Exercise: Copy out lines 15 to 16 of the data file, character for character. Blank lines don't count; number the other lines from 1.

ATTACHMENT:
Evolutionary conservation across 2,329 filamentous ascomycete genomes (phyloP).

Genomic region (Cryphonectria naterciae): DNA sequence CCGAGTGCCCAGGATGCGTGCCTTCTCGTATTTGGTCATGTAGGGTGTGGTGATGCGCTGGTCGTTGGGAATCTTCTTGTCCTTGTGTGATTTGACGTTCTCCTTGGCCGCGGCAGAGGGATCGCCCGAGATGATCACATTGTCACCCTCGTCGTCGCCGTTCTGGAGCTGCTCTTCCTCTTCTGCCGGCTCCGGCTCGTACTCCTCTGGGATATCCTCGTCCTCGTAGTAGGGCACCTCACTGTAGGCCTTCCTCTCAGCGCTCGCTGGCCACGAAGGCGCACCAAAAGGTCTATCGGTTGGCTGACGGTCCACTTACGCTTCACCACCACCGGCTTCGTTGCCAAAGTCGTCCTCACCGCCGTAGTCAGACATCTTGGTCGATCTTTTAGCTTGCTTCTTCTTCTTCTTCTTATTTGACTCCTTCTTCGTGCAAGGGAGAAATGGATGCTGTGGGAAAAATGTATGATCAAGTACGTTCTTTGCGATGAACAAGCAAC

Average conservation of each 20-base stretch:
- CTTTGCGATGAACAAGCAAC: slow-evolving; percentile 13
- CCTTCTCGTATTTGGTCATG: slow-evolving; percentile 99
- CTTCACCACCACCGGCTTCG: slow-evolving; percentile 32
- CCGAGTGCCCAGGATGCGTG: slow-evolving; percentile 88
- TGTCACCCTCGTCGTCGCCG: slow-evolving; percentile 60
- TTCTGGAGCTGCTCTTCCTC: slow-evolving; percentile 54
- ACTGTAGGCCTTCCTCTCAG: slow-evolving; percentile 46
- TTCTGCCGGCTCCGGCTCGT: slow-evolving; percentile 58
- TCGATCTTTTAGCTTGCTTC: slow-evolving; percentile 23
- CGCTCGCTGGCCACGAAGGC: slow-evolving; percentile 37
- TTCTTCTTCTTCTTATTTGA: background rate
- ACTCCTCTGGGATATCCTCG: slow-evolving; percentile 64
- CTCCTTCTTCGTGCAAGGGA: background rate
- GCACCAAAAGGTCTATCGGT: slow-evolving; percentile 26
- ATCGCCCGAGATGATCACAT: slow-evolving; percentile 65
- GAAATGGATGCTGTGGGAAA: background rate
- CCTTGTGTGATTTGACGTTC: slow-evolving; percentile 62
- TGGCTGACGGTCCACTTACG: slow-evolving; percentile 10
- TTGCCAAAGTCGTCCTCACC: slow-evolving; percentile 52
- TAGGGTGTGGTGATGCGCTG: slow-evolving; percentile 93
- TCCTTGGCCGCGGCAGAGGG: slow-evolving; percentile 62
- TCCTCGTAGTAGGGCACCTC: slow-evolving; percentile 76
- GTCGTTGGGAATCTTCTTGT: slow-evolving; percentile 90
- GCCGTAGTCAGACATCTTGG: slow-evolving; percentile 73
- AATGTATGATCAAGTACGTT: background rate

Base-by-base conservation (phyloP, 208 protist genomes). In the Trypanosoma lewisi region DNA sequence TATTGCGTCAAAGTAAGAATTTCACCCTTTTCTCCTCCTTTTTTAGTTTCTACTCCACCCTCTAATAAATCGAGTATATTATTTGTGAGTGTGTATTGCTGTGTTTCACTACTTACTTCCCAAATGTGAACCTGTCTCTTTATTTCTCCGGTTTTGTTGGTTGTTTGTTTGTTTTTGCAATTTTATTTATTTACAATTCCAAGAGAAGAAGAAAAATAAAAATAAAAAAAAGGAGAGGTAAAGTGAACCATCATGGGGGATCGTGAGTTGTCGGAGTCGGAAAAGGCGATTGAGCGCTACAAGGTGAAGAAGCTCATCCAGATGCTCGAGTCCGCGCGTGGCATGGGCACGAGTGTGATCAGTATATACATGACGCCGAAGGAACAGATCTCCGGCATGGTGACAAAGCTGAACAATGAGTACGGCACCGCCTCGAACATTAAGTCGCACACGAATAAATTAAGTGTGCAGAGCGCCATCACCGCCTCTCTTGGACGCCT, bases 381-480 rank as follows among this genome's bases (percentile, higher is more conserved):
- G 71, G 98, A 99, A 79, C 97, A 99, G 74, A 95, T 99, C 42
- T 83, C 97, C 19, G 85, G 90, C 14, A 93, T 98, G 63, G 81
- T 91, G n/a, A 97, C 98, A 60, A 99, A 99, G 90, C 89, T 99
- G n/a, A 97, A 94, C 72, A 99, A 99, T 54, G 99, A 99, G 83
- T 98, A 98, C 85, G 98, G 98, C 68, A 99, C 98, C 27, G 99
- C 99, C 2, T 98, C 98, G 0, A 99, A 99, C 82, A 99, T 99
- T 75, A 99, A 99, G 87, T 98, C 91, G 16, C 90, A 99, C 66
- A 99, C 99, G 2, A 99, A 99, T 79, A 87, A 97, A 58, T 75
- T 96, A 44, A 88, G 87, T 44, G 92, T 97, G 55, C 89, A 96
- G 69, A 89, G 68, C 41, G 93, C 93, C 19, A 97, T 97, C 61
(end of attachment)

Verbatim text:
- ACTCCTCTGGGATATCCTCG: slow-evolving; percentile 64
- CTCCTTCTTCGTGCAAGGGA: background rate